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Amino Acid L-Lysine SARS-CoV-2 (COVID-19) Prophylaxis

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The over the counter amino acid L-Lysine has now been shown in the small group reported here to be an extremely effective prophylaxis regimen against SARS-CoV-2.
Amino Acid L-Lysine SARS-CoV-2 (COVID-19) Prophylaxis
The over the counter amino acid L-Lysine has now been shown in the small group reported
here to be an extremely effective prophylaxis regimen against SARS-Co-V-2.
The first report of the therapeutic effect of L-Lysine on SARS-CoV-2 by the Bio-Virus
Research team was published in ResearchGate this year. (1)
This second report addresses its prophylactic use.
30 medical professionals at Salud Publica (public health) Department in Santiago,
Dominican Republic, following the suggestion and advice of a member of the Bio-Virus
team, self-administered the L-Lysine treatment protocol referenced above (1) of 2 gms per
day of lysine with the required dietary restrictions. The study was conducted by the director
of the district after she reviewed the data of the anti-viral properties of lysine, performed
her own due diligence, and decided to try it in their sector. Less than 24 hours after first
distributing L-Lysine to the first 18 patients, positive results gave the director the confidence
to present this information to all sector employees as a prophylaxis regimen. After three
months, through the spring to summer peak of COVID-19 cases in the Dominican Republic,
with daily face-to-face exposure to SARS-CoV-2 patients, not a single doctor, nurse, or staff
member fell ill or tested positive. They were tested once weekly with the current rapid test.
In the months prior to L-Lysine prophylaxis, an average of two employees fell ill per month,
and a comparison of similar sized public health departments had reported their staff
routinely falling ill during the same period. Several other individual cases, with confirmed
positive exposure living in close quarters and with no isolation possible proved lysine to be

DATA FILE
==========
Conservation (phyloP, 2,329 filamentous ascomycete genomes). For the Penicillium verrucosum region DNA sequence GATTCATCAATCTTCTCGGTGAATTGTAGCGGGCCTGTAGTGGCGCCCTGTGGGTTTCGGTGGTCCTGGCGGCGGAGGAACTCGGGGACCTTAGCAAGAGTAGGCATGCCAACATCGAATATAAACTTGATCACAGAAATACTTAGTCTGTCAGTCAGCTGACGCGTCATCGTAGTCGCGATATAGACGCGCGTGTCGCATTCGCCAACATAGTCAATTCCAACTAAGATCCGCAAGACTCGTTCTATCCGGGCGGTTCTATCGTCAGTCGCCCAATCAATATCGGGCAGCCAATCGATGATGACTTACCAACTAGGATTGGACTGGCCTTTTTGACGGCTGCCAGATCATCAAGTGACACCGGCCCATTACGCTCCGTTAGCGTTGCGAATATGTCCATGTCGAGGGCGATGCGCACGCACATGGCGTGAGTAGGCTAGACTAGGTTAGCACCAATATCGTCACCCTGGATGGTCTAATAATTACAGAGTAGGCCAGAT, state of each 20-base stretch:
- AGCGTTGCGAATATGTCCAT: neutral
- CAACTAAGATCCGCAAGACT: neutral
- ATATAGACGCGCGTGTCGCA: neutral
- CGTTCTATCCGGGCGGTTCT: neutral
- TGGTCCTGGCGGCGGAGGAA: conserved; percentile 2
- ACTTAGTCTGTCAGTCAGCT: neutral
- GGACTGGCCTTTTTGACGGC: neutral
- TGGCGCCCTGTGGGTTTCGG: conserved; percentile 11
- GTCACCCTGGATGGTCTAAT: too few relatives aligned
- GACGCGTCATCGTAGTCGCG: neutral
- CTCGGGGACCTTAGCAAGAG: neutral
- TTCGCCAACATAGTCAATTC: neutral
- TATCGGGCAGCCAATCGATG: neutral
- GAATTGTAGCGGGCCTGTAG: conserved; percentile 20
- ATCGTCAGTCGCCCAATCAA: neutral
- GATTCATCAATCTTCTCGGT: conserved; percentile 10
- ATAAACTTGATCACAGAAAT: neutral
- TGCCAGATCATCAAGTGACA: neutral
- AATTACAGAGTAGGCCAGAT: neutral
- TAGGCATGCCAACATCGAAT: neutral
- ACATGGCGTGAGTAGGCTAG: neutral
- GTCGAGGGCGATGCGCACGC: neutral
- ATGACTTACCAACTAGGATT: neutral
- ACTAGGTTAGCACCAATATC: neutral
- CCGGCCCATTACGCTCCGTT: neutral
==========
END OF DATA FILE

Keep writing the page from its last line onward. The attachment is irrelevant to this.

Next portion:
an excellent prophylaxis, or post exposure treatment if taken within 24 hours of exposure.
The few failures reported were underdosed for weight or did not follow the essential dietary
restrictions. A detailed explanation of the protocols, dietary restrictions, and cautions are
given in the initial paper. Lysine, for example, should not be used by those with HIV, and
used only with proper monitoring by those with autoimmune diseases, pacemakers or high
calcium levels.
Our results strongly suggest that frontline healthcare workers would find a new level of
protection by using L-Lysine prophylactically. More extensive studies are required to confirm
these findings and establish proper dosage protocols.
... Among 30 medical professionals with daily face-to-face exposure to COVID-19 patients, all remain negative of the virus after taking 2000 mg lysine daily with required dietary restrictions (no caffeine, marijuana and arginine-rich foods) for 3 months, as compared to an average of two employees being infected every month prior to the study and to a public health department with similar capacity as their control group [39]. Our study validates that lysine has protective effects against SARS-CoV-2 and IAV infection. ...
Full-text available
Amino acids have been implicated with virus infection and replication. Here, we demonstrate the effects of two basic amino acids, arginine and lysine, and their ester derivatives on infection of two enveloped viruses, SARS-CoV-2, and influenza A virus. We found that lysine and its ester derivative can efficiently block infection of both viruses in vitro. Furthermore, the arginine ester derivative caused a significant boost in virus infection. Studies on their mechanism of action revealed that the compounds potentially disturb virus uncoating rather than virus attachment and endosomal acidification. Our findings suggest that lysine supplementation and the reduction of arginine-rich food intake can be considered as prophylactic and therapeutic regimens against these viruses while also providing a paradigm for the development of broad-spectrum antivirals.
ResearchGate has not been able to resolve any references for this publication.